* Canadian dollar ends at C$1.3028, or 76.76 U.S. cents
* Loonie rises 0.8 percent for the week
* Bond prices mixed across the yield curve
By Fergal Smith
TORONTO, Feb 3 The Canadian dollar weakened
slightly against its U.S. counterpart on Friday but clawed back
some losses after U.S. jobs data showed tepid wage growth, while
the loonie ended higher for the second straight week.
U.S. job growth surged more than expected in January, but a
smaller-than-expected increase in wages reduced pressure on the
Federal Reserve to raise rates in the near term.
"All the details were disappointing, so when the market
figured that out then we came lower (for the U.S. dollar)," said
Greg Anderson, global head of foreign exchange strategy at BMO
"The market came to the realization it takes the March rate
hike off the table."
U.S. crude prices settled 29 cents higher at $53.83 a
barrel after the United States imposed sanctions on some Iranian
individuals and entities.
Oil is one of Canada's major exports.
The Canadian dollar ended at C$1.3028 to the
greenback, or 76.76 U.S. cents, slightly weaker than Thursday's
close of C$1.3020, or 76.80 U.S. cents.
The currency traded in a range of C$1.2993 to C$1.3083.
For the week, the loonie gained 0.8 percent, helped by
domestic data that showed the economy expanded faster than
expected in November and the manufacturing sector grew at its
fastest pace in over two years in January, while it has been
absent from a list of currencies attracting the ire of U.S.
President Donald Trump.
It was the second straight week that the Canadian dollar had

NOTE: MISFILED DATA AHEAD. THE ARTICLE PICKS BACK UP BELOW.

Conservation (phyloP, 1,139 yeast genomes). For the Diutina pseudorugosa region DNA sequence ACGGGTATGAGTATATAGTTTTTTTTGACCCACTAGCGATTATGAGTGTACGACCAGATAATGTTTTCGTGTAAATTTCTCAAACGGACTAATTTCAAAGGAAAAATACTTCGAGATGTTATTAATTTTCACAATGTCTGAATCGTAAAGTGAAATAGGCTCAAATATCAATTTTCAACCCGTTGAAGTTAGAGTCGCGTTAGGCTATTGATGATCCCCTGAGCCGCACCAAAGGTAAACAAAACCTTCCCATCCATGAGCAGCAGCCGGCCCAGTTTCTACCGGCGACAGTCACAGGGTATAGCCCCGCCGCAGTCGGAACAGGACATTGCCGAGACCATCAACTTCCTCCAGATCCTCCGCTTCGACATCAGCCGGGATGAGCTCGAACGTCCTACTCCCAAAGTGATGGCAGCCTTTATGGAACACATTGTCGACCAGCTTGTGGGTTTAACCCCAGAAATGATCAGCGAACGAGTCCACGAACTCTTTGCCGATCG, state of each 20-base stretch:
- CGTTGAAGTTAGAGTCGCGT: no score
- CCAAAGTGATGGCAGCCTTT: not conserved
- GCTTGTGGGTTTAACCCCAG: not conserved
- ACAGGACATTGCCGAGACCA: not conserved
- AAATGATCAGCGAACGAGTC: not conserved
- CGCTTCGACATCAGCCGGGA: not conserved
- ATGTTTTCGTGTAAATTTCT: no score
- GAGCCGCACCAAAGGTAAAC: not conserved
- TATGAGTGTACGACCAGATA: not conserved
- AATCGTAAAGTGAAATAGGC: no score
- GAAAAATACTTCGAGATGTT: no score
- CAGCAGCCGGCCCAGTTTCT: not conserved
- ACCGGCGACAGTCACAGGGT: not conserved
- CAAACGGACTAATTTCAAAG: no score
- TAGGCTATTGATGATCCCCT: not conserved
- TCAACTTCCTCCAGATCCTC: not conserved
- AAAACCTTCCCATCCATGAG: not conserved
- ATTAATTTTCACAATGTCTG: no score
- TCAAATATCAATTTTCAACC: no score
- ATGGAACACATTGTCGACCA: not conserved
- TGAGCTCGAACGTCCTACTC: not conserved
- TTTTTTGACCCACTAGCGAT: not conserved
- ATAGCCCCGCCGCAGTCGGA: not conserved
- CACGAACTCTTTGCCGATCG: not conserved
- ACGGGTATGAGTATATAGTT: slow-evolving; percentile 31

ended higher and the fifth in the last six weeks. On Tuesday, it
touched its strongest in more than four months at C$1.2969,
Speculators increased bullish bets on the Canadian dollar,
data from the Commodity Futures Trading Commission and Reuters
calculations showed. Canadian dollar net long positions rose to
3,472 contracts as of Jan. 31 from 2,519 a week earlier.
But BMO's Anderson sees value in selling the Canadian dollar
near its current level, mindful that a shift in U.S. corporate
tax policy this year could boost the greenback.
Canadian government bond prices were mixed across the yield
curve, with the two-year flat to yield 0.775 percent
and the 10-year falling 2 Canadian cents to yield
The Canadian economy created slightly more jobs than
previously thought in 2016, with much of the growth coming from
Canada's budget watchdog forecast that the government will
have a smaller-than-expected deficit in the current fiscal year.
(Reporting by Fergal Smith; Editing by Cynthia Osterman)